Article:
April, 2020 - I think I'm going to shut From My Bookshelf down for a while; maybe for good. I've been putting this together for quite a few years now and it's starting to feel a bit more of a chore. I'll keep my Goodreads connected, but with the state of the world right now, I just want to read without worrying about making sure I post something about it. Who knows - when the world starts to make some semblance of sense again, I may start actively posting here again. Until then, as always, happy reading!
Not my favorite of the series, Artificial Condition definitely feels like it was put together as a surprise follow up to All Systems Red. ASR finished on a very satisfying note and I feel that everyone was a little surprised by its popularity (question mark? Not sure why, because it's incredible) and decided to have Wells pick up the story and start running with it. This follow up felt a little jumbled and rushed, and came very quickly and a little underwhelmingly to the answer of why Murderbot calls itself Murderbot. However, even what I feel was a mediocre Martha Wells story is still remarkably strong and still made me want to find out what happens next to Murderbot. A new mystery is on the horizon and Murderbot finds itself in a position that it didn't think it was going to be in: saving humans because it wants to and chooses to, not because it has been ordered to do so. It was remains hilariously cynical and exasperated by humans, while still discovering what it might actually mean to be human.
Another fantastic series from Tor.Com Publishing, Martha Wells' Murderbot turns out to be one of the most human characters you'll find. Basically a cyborg constructed to be a Security Unit (SecUnit) who has hacked its governor unit and is now rogue and self-aware, tho no one knows it, Murderbot continues doing its job because it really has nothing better to do. Assigned to protect the members of a scientific exploratory mission, Murderbot wants nothing better than to be left alone when not needed so that it can watch the hours of entertainment it has downloaded. However, when a fellow mission goes silent, the team decides to investigate and Murderbot decides to protect them (even tho it has advised against the investigation) because, to its surprise, it is beginning to care for the well-being of its crew. Eventually it becomes clear to the crew that Murderbot is rogue and self-aware and as they come to terms with that knowledge, Murderbot needs to keep its crew alive as someone seems to be out to kill them.
All Systems Red is a fast-paced scifi with a murder mystery undertone that is wildly satisfying. Wells strips away all the extraneous details that usually bog down scifi novels for me and just gives us exactly what we need to know to keep the story moving, and not much more. This also helps put us in the frame of mind of Murderbot, as it doesn't really care what's really going on around it, it just wants to watch TV. It is Murderbot's struggles with itself, wanting to know what it is and what its future holds, that makes this book so amazing. Through the experiences and wants and needs of an artificial being, we see what it means to be human. It doesn't seem like this should be something that would be easy to convey, yet Wells does it with ease, adding in a little bit of humor along the way. The Murderbot Diaries should be on your TBR list if it isn't already.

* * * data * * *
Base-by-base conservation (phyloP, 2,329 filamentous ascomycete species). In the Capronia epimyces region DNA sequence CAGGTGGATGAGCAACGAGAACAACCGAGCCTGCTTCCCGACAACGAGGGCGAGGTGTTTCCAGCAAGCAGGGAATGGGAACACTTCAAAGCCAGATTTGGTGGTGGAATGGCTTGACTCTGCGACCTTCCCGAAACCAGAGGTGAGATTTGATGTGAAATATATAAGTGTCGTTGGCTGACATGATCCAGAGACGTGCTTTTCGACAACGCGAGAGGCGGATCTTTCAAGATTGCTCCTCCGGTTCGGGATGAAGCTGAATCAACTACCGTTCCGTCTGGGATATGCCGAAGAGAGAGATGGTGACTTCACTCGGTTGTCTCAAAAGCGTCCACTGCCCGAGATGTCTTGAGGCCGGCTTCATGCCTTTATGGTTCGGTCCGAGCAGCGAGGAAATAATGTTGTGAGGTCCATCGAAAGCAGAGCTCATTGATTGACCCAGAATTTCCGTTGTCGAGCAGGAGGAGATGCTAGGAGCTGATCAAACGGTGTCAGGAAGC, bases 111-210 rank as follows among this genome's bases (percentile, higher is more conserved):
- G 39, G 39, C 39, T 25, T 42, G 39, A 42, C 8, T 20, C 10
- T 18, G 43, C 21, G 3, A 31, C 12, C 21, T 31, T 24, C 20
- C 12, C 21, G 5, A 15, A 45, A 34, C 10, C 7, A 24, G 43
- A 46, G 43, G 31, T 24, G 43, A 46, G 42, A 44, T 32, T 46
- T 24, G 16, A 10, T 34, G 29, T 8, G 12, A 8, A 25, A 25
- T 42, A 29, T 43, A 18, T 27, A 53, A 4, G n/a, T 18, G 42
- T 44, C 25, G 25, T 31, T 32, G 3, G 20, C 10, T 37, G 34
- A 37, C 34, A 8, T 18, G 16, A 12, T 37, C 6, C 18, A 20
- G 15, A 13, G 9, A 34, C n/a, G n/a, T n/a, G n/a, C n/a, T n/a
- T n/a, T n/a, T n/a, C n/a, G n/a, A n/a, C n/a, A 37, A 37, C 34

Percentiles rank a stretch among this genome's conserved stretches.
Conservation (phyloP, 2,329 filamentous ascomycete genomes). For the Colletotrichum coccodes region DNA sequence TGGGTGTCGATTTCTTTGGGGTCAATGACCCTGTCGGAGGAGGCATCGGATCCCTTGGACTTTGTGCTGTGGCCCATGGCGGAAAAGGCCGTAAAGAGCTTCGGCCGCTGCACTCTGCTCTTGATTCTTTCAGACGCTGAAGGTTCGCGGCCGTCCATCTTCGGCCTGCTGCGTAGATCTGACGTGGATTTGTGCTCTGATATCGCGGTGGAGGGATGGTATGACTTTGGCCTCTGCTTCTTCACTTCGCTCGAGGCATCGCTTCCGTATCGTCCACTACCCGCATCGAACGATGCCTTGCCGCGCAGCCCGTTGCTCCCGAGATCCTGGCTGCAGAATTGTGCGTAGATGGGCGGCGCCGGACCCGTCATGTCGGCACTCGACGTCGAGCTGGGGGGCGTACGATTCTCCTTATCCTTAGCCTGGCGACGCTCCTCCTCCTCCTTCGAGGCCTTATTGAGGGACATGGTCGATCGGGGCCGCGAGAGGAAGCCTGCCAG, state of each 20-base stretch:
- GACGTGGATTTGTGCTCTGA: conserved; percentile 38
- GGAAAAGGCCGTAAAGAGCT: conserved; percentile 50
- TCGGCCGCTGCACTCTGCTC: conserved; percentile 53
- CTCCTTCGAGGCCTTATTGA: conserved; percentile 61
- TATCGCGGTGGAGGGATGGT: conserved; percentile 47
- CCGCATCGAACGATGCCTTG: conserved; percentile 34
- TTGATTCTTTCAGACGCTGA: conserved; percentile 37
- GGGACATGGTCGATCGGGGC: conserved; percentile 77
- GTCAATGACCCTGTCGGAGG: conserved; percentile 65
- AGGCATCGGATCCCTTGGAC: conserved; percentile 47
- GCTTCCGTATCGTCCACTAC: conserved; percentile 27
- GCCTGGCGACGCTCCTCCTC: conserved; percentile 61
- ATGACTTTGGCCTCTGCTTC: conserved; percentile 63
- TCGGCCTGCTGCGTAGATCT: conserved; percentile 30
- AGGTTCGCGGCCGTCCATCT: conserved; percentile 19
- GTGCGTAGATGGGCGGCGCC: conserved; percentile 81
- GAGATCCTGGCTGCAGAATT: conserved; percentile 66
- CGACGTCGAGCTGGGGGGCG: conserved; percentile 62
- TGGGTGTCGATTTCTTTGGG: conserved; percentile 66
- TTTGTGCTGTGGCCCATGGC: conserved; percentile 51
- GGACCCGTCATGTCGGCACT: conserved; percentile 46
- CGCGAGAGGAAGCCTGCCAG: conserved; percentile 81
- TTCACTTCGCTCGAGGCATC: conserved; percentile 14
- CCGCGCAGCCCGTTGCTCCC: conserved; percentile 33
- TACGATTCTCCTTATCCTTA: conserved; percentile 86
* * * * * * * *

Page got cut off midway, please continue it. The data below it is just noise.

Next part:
OK, so to put in bluntly, I absolutely adored Soulless! It is a smart, funny, sometimes sexy little morsel of steampunk romance brain candy. Now, first off, when you see the word "romance" in the description, please don't jump to the conclusion that I would have: that the book is chockablock with hot, steamy naughtiness. Now, in all honesty, it does have it's share of hot, steamy naughtiness (it is part romance when all is said and done, although it really has only one outright sex scene in the entire book), but it doesn't read like every action our heroine is taking is trying to lead her to her next tryst; this is Victorian England, after all, and there are certain rules and regulations one must follow before such scandalous behavior can ensue! What we have here, really, is a smart and sexy heroine who can not only hold her own against vampires and werewolves (she kills a vampire with her parasol, after all), but who can still manage to uphold the highest of societies standards and etiquette, often at the same time.
Soulless is a clever book, and the notion of vampires, werewolves and ghosts being accepted parts of Victorian society is a unique approach to the urban fantasy. How our preternatural heroine, Alexia Tarabotti, falls into all this as someone without a soul who can negate the powers of the supernatural makes her all the more an extraordinary character. In fact, all of the characters are well polished gems and each stands out in their own distinct way.
Carriger's writing is laugh-out-loud funny in some instances and solid throughout. I found it a refreshing read and a highly promising good start for this debut author. I'm anxiously awaiting the second in the series, Changeless.